In his cape-wearing turn as a pimp in his undercover ACORN sting, James O’Keefe had cast himself as a new kind of conservative crusader, using the Internet bullhorn to tear down what he saw as liberal prejudices.
But Mr. O’Keefe’s arrest for allegedly trying to tamper with the phones of Sen. Mary Landrieu (D) of Louisiana Monday will have consequences, not only for O’Keefe but also for the new brand of conservative muckraking he sought to pioneer.
That movement has taken a hit, and the incident may chill future investigative efforts against liberal targets, some conservative journalists say.
Indeed, many conservatives who had lauded O’Keefe’s work on the ACORN story – in which he showed that some workers of the left-leaning community organizing group were willing to help prostitutes avoid taxes – distanced themselves from the video-producer.
Others went further, suggesting that O’Keefe was willing to go to extraordinary lengths to incite a revolutionary fervor.
Controversial but effective
Until now, O’Keefe’s tactics were borderline ethical, but undeniably effective, media experts say. In attacking ACORN – an organization created to help the needy, O’Keefe turned on its head the classic journalistic maxim: comfort the afflicted and afflict the comfortable.
The result was lots of Internet traffic, TV coverage, and even action in Congress, which stripped ACORN of federal funding.
But O’Keefe’s alleged phone-tampering attempt at Senator Landrieu’s office at the Hale Boggs Federal Building in New Orleans goes too far, says the Leadership Institute in Arlington, Va., which aims to counterbalance the perceived left-leaning bias in the media and where O’Keefe had worked and trained.
“There is a responsible way to creatively generate a story or an incident which challenges the left in an ethical, yet aggressive way,” Steven Sutton of the Leadership Institute, told Politico. “Then there’s the other way, where you cross the line – and we teach people not to do that – and you expose yourself, whatever organization you’re affiliated with, and the people that you’re associated with to a deserved and justified backlash.”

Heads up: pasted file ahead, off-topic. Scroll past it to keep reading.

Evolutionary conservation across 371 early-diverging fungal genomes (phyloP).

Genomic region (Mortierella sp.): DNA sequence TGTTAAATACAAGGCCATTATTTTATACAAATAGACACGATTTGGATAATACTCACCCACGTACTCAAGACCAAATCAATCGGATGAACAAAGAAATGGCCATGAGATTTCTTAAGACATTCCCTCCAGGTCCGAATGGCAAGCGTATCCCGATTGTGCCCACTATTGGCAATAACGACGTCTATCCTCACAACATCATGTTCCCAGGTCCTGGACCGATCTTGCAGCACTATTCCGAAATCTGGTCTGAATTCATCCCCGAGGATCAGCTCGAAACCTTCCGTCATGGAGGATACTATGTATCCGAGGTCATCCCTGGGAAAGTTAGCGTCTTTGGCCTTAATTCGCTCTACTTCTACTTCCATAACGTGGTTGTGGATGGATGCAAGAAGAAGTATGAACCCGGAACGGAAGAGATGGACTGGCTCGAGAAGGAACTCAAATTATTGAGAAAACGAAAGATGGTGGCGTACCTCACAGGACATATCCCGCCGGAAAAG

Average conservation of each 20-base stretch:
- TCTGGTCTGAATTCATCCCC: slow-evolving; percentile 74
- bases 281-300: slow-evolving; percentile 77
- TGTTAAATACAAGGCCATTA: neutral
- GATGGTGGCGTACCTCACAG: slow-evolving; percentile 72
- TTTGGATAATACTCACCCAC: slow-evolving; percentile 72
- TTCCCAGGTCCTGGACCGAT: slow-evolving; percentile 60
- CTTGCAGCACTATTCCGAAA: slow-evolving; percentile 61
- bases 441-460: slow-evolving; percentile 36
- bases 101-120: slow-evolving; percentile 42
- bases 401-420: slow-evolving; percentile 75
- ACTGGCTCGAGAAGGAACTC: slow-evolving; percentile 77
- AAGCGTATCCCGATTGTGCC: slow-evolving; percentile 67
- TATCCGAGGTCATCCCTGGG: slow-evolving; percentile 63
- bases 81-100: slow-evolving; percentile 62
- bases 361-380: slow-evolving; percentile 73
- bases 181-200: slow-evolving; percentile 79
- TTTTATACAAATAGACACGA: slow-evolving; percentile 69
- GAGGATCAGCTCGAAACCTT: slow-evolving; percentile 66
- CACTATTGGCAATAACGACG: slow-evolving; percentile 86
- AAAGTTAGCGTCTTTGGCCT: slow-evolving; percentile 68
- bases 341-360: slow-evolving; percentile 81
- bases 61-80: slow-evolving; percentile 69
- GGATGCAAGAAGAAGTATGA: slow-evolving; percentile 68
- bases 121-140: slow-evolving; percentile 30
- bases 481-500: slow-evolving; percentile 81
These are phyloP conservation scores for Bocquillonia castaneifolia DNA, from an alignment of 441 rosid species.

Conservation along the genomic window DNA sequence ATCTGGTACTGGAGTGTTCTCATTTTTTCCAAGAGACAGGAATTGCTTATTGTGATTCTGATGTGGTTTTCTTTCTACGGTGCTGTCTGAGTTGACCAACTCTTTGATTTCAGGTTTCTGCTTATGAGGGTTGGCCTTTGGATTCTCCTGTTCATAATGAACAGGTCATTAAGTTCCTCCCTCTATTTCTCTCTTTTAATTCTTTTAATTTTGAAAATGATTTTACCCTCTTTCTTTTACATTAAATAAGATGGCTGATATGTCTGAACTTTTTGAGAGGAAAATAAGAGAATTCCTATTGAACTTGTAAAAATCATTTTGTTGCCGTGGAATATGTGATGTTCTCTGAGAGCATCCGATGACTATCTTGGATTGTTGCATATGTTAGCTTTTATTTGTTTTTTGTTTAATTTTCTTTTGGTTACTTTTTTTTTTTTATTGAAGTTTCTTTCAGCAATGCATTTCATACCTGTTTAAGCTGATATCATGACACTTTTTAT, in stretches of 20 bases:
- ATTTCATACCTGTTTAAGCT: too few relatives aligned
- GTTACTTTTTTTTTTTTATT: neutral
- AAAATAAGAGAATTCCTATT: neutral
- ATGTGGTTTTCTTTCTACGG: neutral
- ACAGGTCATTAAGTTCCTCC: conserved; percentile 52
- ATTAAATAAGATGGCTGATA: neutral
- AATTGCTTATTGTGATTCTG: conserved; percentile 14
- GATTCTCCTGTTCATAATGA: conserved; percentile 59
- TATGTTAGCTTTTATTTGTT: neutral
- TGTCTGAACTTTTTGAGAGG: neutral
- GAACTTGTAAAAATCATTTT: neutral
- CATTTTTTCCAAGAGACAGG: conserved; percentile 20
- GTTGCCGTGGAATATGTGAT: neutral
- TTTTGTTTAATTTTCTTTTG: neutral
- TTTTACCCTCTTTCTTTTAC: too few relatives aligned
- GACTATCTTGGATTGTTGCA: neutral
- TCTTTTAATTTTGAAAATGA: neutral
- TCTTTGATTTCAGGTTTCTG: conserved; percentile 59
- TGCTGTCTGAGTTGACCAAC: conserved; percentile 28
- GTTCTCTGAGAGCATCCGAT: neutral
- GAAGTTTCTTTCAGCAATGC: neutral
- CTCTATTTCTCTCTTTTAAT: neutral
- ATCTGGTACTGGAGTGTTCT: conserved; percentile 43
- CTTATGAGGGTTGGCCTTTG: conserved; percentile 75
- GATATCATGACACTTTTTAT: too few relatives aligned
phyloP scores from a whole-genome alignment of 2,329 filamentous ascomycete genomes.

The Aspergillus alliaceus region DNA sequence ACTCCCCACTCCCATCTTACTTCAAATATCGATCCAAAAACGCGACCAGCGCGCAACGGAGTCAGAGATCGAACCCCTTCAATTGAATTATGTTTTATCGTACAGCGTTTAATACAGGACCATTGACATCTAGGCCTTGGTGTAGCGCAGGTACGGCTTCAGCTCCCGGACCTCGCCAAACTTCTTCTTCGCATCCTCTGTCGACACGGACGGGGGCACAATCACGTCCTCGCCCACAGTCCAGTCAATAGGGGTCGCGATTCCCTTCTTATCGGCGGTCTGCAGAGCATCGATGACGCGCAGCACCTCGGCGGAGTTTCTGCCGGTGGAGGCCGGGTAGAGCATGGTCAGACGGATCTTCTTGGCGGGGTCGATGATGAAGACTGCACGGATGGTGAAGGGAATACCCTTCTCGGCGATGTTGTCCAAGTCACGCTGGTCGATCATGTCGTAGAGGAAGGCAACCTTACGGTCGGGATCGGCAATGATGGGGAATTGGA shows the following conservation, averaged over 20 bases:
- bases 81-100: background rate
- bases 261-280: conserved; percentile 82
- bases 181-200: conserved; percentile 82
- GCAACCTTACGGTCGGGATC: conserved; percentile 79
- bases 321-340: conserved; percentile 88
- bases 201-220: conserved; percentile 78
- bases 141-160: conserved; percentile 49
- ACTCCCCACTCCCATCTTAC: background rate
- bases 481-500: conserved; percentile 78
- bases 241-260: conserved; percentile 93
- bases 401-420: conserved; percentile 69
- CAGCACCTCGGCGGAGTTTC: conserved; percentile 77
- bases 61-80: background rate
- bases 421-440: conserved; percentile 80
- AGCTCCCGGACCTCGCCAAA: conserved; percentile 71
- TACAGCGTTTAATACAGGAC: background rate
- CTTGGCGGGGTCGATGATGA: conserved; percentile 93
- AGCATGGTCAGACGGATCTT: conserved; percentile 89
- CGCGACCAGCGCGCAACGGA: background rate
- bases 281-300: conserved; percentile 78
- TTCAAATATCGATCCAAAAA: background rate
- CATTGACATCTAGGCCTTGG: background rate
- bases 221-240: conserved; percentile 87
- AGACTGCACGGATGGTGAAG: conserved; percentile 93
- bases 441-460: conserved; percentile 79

MediaMatters, the liberal media watchdog group, took a predictably harder line on O’Keefe and the movement he came to symbolize. “Vilification is the driving force and facts are optional,” Eric Boehlert writes.
Headed for trouble
O’Keefe was certainly ambitious. The topic of a now-canceled speaking appearance in Utah was "[O'Keefe's] national expose of ACORN's unethical behavior, his changes in Congress, and how [he will] inspire our party's passion for a grassroots comeback."
“Don't just respond to news, but actually create your own headlines,” O’Keefe said in a recent interview posted at a website affiliated with the Leadership Institute.
But he dropped clues that he knew that his passion for conservative muckraking could get him in trouble, too. He told Mr. Beck last year that he’d be willing to go to jail for a story.
In the FBI affidavit, O’Keefe admits to planning the operation and the men admit they entered Landrieu’s offices under false pretenses. The unanswered question, so far, is whether this was part of a broader Watergate-style conspiracy.
An NBC report suggests that O’Keefe was merely trying to verify allegations that Landrieu's office was being deliberately unresponsive to constituents on the issue of healthcare reform.
It has turned into a cautionary tale. “For now, let it be a lesson to aspiring young conservatives interested in investigative journalism,” wrote Ms. Malkin on her blog. “Know your limits. Know the law. Don’t get carried away. And don’t become what you are targeting.”
Follow us on Twitter.